And zoning? Who develops the zoning map and ordinances that are adopted (subject to Metro Council approval) by a Municipal District’s governing body acting as local planning commission?   

What about zoning adjustments and variances that, in the context of a 1.3 million person Metro City are invariably “hyper-local”?   Does the Municipal District maintain its own staff to advise its planning commission/board of zoning adjustment on these often complex decisions or does all professional support come from Metro City?

What about the subdivision and individual building plan check function?   Issuing of construction, electrical, plumbing, permits?   Better Together would assign responsibility for “licensing and regulation” to Metro City (Amendment Summary, p. 3).

The Fake Region

And, of course, looming over this entire issue is that fact that the proposed Metro City would not be considered a “region” by anybody but Better Together (see the first article in this series titled “The Fake Region”).   Metro City’s hypothetical 1.3 million residents would constitute only 47% of the population of the officially defined 15-county, bi-state Metropolitan Statistical Area or 51% of the East-West Gateway Council of Governments jurisdiction, the federally-designated Metropolitan Planning Organization for transportation planning.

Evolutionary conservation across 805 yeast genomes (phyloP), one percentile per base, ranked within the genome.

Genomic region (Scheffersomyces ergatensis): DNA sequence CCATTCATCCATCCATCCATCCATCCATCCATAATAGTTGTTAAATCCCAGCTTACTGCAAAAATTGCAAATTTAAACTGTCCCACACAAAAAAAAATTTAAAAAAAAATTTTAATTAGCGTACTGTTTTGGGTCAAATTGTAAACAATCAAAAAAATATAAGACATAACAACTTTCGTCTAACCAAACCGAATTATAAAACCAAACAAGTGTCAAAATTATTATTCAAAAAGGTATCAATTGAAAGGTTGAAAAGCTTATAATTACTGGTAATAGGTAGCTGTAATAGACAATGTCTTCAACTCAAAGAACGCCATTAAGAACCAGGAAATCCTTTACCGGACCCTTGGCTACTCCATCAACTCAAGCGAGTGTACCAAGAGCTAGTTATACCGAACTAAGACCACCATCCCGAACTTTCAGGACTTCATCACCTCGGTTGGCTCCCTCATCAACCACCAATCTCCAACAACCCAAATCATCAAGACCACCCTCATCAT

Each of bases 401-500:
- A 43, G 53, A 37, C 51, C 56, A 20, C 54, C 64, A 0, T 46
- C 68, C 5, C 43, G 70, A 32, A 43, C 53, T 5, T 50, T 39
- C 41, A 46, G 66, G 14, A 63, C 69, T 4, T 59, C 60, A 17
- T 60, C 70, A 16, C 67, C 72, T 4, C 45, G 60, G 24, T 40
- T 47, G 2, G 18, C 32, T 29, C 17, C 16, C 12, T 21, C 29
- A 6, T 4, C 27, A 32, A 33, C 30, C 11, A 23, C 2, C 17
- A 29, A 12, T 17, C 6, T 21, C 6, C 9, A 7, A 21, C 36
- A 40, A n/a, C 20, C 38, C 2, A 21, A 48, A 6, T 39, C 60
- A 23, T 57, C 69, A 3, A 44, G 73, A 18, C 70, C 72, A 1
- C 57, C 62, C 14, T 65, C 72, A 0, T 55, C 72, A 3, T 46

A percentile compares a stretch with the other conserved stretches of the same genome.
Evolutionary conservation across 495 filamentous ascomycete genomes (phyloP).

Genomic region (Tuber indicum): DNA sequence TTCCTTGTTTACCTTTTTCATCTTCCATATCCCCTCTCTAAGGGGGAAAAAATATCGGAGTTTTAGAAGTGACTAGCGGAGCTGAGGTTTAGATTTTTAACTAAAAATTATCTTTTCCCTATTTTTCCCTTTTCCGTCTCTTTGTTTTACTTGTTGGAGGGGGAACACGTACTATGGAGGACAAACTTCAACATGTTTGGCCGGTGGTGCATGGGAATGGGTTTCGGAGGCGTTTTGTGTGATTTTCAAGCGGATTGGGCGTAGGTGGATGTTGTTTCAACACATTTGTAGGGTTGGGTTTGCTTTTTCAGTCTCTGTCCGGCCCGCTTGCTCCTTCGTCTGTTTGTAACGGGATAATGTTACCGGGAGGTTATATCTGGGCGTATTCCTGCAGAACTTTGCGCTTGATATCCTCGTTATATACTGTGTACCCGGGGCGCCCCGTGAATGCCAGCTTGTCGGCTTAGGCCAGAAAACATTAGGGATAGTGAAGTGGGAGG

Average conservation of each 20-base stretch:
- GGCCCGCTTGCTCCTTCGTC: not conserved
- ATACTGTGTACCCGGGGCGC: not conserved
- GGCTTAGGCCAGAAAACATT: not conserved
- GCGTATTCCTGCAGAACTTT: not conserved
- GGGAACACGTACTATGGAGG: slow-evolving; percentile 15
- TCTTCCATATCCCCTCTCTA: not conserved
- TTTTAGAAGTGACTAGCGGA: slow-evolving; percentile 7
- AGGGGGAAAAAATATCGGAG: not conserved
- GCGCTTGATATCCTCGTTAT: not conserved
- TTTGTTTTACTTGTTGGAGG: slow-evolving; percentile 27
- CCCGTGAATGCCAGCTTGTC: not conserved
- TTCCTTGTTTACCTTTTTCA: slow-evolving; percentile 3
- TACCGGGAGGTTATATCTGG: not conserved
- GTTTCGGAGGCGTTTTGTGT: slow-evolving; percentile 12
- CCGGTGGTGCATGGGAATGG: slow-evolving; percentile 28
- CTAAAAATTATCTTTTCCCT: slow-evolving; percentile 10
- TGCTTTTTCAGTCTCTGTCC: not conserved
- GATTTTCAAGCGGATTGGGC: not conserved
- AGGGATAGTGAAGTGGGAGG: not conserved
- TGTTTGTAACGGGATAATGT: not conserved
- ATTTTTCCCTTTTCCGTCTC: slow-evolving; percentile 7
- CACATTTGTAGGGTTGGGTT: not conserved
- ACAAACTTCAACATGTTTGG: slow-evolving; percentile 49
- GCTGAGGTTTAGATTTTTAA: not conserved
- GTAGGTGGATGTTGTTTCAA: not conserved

St. Louis County and City combined were sites of barely 20% of new housing built in the true region over the past decade and regional shopping malls are closing – not being built – within the same area.

So, the Better Together vision of “strong, centralized regional planning” cannot be meaningful, achieved just by Metro City.

Portland Metro: Regional Planning’s Gold Standard

Both by reputation and performance, Portland Metro achieves the best regional planning in the nation.   Portland Metro’s jurisdiction covers Clackamas, Washington, and Multnomah counties (home to the City of Portland), totaling 1.6 million residents    As such, it does not embrace the entire metropolitan area, which now includes two more largely rural Oregon counties and, across the Columbia River, two Washington counties, including the City of Vancouver.   Thus, in 2017, Portland Metro covered almost three-quarters of the metro area’s population (compared with the proposed Metro City’s 47% of the St. Louis MO-IL metro area) and, more to the point 100% of the Oregon portion of the urbanized area.   So, don’t let the perfect become the enemy of the good.